News
News
4/19/2006
01:36 PM
Connect Directly
RSS
E-Mail
50%
50%

Oracle Patches 36 Bugs, Risk Ranked At '10'

Security vendors Symantec and Guardium are warning users that several of the vulnerabilities are significant, and patching is "essential."

Oracle Corp. on Tuesday released its quarterly patch batch, plugging 36 vulnerabilities in several of its products, including the flagship Oracle Database.

Although the number of fixes may seem high, it's actually less than half of the last Oracle bunch, which counted 82 fixes.

Oracle's Critical Patch Update (CPU) for April contains 14 patches that fix the three-dozen flaws, several of which the company said could be easily and broadly exploited. Most of the bugs could be attacked remotely.

Although Oracle doesn't use a ranking system similar to Microsoft's or Apple's that detail the most critical vulnerabilities, in a separate alert to its customers security giant Symantec rated the urgency of patching as "10," its highest ranking. Danish vulnerability tracker Secunia, meanwhile, tagged the CPU as "Highly critical," its second-from-the-top rating.

"Several of these vulnerabilities are significant, and should be patched as soon as possible," Symantec wrote to subscribers of its DeepSight Threat Management System. "No workarounds for these issues have been published by Oracle."

Ron Ben-Natan, the chief technology officer of database security company Guardium, agreed. "Many of the vulnerabilities are easy to exploit and do not require advanced knowledge or skills," he said in an e-mail to TechWeb on Wednesday.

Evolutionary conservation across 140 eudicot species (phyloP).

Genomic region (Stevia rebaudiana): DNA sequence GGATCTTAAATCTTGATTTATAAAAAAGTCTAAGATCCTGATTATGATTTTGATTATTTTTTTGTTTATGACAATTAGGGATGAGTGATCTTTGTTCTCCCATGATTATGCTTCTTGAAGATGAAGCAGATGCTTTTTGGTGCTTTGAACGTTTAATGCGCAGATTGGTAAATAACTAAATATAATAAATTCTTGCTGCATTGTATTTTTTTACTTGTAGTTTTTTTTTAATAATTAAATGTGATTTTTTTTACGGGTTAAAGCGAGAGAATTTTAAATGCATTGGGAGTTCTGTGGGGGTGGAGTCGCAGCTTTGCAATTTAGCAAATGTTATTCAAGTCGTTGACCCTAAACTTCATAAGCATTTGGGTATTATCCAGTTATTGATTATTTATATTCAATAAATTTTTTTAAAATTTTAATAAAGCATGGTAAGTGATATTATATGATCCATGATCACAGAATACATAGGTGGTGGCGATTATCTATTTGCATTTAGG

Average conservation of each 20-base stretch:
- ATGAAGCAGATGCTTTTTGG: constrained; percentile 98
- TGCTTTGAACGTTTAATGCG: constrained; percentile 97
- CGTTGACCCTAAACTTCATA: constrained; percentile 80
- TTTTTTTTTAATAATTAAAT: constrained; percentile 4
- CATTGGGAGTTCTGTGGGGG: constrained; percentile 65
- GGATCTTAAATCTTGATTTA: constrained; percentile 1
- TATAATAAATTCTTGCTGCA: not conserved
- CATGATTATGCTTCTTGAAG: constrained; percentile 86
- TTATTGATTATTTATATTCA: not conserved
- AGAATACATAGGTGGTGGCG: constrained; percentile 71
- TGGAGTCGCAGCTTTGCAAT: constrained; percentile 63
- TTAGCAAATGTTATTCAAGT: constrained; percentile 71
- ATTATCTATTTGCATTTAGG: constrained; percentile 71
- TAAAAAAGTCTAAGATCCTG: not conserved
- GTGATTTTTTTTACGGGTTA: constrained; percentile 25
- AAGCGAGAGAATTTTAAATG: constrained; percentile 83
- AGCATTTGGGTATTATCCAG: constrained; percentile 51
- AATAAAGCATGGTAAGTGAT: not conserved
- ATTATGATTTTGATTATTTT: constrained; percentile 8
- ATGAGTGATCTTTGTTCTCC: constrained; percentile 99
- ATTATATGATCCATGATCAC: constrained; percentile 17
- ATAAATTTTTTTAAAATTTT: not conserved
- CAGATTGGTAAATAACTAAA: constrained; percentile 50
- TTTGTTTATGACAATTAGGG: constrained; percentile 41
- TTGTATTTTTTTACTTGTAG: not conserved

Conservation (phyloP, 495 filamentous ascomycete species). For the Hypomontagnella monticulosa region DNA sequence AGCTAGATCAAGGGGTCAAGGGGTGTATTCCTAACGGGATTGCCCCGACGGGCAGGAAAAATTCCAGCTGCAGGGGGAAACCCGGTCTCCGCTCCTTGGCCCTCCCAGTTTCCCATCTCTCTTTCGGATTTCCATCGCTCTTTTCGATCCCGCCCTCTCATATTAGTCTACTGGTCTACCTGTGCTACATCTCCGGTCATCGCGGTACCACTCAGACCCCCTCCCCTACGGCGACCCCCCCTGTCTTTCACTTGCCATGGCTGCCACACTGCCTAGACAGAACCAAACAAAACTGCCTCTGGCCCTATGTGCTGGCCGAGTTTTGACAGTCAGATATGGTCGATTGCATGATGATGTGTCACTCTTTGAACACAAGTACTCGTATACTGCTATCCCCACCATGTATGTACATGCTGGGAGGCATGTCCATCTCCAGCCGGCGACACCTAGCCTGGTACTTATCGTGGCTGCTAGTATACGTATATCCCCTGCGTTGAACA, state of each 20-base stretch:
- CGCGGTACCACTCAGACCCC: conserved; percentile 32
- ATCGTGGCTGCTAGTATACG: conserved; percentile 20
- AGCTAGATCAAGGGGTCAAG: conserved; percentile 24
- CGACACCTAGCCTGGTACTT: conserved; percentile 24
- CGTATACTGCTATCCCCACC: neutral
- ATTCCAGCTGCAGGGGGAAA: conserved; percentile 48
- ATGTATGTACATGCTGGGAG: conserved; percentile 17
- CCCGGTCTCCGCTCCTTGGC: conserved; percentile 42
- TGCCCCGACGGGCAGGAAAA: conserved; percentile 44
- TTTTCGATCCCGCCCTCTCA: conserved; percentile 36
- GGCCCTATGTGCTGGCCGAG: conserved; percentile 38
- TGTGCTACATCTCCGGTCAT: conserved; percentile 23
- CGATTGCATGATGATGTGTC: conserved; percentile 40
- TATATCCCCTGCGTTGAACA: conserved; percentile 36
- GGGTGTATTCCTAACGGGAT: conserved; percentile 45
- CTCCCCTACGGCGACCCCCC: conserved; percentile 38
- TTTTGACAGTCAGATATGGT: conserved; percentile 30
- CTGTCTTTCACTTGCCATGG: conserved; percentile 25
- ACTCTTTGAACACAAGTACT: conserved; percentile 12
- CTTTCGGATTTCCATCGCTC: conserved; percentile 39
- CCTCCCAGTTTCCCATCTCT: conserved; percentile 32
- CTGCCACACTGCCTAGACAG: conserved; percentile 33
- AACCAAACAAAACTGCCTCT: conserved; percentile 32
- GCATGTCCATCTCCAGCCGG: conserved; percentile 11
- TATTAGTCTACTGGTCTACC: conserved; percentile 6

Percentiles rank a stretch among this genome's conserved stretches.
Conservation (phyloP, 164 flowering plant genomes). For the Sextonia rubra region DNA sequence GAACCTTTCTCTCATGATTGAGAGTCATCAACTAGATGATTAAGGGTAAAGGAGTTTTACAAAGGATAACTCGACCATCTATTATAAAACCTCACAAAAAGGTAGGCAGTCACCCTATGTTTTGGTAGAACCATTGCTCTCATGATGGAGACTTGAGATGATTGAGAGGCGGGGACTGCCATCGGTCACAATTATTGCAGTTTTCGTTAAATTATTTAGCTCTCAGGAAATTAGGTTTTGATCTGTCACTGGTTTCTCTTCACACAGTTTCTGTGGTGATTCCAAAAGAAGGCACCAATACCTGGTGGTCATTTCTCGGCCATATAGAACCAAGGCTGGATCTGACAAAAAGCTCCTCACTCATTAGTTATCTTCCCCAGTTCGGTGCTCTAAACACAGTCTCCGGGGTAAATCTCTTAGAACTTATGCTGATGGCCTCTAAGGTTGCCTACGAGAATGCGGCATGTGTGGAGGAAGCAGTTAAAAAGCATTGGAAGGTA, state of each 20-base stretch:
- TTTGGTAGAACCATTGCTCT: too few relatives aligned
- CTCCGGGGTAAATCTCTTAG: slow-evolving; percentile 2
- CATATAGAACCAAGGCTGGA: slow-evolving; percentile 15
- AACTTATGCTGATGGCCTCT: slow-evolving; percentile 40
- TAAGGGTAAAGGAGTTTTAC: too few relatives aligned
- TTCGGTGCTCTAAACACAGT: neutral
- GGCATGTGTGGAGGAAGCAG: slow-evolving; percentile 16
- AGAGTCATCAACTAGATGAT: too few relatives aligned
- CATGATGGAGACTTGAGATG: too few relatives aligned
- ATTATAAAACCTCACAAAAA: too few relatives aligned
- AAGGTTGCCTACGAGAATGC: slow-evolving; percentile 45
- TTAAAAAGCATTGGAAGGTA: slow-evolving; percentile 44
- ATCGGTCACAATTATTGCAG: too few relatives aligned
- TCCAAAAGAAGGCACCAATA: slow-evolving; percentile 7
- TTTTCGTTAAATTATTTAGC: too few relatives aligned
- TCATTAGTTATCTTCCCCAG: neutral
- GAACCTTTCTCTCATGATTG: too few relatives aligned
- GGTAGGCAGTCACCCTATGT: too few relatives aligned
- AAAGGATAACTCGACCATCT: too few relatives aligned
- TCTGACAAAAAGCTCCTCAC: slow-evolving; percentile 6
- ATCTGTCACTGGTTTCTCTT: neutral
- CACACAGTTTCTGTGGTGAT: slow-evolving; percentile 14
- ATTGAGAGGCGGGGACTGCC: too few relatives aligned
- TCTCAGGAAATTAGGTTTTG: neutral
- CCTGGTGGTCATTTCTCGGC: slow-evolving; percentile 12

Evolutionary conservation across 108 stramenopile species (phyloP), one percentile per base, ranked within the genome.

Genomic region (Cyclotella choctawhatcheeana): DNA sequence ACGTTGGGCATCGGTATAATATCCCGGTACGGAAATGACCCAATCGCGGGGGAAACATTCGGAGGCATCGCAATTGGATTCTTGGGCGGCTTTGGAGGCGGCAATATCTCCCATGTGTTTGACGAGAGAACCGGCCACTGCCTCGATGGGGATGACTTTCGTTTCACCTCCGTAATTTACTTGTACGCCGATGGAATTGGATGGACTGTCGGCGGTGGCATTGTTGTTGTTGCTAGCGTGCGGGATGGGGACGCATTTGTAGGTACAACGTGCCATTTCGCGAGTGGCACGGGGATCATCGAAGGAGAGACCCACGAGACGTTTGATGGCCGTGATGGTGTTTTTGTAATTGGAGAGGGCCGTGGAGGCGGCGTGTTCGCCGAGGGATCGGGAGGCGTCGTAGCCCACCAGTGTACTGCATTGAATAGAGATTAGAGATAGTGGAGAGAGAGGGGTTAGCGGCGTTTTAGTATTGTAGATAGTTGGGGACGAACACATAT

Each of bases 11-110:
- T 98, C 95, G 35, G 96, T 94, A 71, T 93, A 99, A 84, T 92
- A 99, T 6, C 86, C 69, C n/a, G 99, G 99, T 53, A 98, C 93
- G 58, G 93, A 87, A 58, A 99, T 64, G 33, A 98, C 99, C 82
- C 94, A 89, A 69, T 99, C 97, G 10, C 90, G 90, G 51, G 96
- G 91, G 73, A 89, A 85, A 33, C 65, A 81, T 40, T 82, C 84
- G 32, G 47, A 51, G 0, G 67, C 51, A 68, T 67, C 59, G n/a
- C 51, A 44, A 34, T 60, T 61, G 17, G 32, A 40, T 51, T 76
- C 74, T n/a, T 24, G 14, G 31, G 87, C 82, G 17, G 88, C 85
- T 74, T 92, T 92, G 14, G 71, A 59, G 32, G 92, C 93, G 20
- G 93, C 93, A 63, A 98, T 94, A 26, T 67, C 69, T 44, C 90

"Identity thieves search for the weakest link in database security, often using one small vulnerability to compromise multiple subsystems within the database engine," Ben-Natan added. "These patches are essential."

Tuesday's bugs affect Oracle Database, Oracle Application Server, Oracle Collaboration Server, Oracle E-Business Suite and Applications, Oracle Pharmaceutical Applications, Oracle Enterprise Manager, and Oracle Peoplesoft Enterprise and JD Edwards EnterpriseOne.

As always, Oracle remained tight-lipped about the vulnerabilities, although it published a risk matrix in its advisory to guide system administrators in prioritizing the patch process.

Previous
1 of 2
Next
Comment  | 
Print  | 
More Insights
The Business of Going Digital
The Business of Going Digital
Digital business isn't about changing code; it's about changing what legacy sales, distribution, customer service, and product groups do in the new digital age. It's about bringing big data analytics, mobile, social, marketing automation, cloud computing, and the app economy together to launch new products and services. We're seeing new titles in this digital revolution, new responsibilities, new business models, and major shifts in technology spending.
Register for InformationWeek Newsletters
White Papers
Current Issue
InformationWeek Tech Digest Septermber 14, 2014
It doesn't matter whether your e-commerce D-Day is Black Friday, tax day, or some random Thursday when a post goes viral. Your websites need to be ready.
Flash Poll
Video
Slideshows
Twitter Feed
InformationWeek Radio
Sponsored Live Streaming Video
Everything You've Been Told About Mobility Is Wrong
Attend this video symposium with Sean Wisdom, Global Director of Mobility Solutions, and learn about how you can harness powerful new products to mobilize your business potential.